Another Look At Gimmick PPVs

This is one that’s been discussed a lot. In comments, in articles and just about anywhere else fans talk about wrestling. Some of us are tired of the PPV named after gimmick matches, as we feel that the name/match requirement is beginning to feel forced. Others are tired of certain ones-Hell In A Cell and TLC most notably-because the matches are harder to do right under the PG guidelines WWE is operating under. There are others still that bear the name of a once very enjoyable annual tradition, only to be largely bastardized-I’m looking at you, “Survivor Series.

In light of the recently concluded Hell In A Cell, and inspired by fan comments leading up to, during and following, I feel it’s as good a time as any to take look upon some WWE PPV with a critical eye. Would I keep them, change them or something else entirely….

Hell In A Cell:

Honestly, I would ditch the name. The match itself can remain in WWE’s repertoire, but doesn’t need to remain linked to one specific event. For one thing, it’s been used at events other than the named PPV, so it’s hardly been exclusive.  For another, letting it be employed when called for, rather than when it’s scheduled on the PPV calendar, can make things feel more organic and less forced.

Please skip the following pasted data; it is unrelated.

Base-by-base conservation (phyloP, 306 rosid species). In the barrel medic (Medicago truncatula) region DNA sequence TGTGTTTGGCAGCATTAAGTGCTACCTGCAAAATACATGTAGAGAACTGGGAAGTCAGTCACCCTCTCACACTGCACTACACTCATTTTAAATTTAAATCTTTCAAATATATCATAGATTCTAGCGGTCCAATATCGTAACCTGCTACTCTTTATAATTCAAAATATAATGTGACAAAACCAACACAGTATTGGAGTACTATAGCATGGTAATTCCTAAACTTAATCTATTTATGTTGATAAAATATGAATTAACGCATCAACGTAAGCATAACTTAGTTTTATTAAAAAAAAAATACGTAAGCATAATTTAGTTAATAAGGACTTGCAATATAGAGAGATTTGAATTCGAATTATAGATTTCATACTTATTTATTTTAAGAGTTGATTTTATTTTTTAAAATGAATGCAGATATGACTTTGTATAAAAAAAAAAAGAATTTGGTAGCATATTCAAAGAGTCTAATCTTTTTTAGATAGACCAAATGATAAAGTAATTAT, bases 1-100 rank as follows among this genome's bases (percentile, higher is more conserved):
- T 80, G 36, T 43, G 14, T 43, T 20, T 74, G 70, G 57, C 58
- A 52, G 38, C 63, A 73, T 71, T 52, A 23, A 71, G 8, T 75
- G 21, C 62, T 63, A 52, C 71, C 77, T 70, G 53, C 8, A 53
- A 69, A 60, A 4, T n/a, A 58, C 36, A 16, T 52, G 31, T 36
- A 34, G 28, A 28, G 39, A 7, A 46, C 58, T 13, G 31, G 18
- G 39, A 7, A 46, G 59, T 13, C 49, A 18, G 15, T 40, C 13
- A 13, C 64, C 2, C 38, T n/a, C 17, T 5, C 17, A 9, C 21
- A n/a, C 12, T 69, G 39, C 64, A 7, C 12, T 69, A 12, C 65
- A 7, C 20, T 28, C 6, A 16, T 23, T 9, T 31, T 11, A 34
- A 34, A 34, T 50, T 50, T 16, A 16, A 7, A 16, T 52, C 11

Additionally, because of this current PG era, the match has been sterilized to a great degree. Last night was a perfect case in point. For one, everyone knew those tables were getting broken, as we saw both announce teams take literally everything away from the position ahead of time. Talk about telegraphing. But, for all the action on top of the cage, you just knew that no one-not our key players, not even new corporate stooges Jamie Noble or Joey Mercury-were going to take a fall from the top of the cage. Nope, instead we got a far more tame bump from the middle section of the cell, which while still tremendous, pales in comparison to some of the scarier cell bumps in history.

And, the most obvious other impact of the PG era. Two cell matches, both with a high amount of punishing action and a number of foreign objects in play, and not a single crimson mask was worn. In general, I am fine with the marked decrease in blood. But I do believe, in certain instances, when done right, can add to the event. A cage match, specifically a Hell In A Cell match, is about the best time the WWE would ever have of allowing blood.

How would I change it? Call it Halloween Havoc. You could do any gimmick match you wanted at that point, not just the Cell. Could even let wrestlers spin the wheel to determine the gimmick, if you wanted it to seem less rigged.

Introduced to professional wrestling in the 1980’s thanks to Superstars and Saturday Night’s Main Event, John’s passion for the... More about John Deegan

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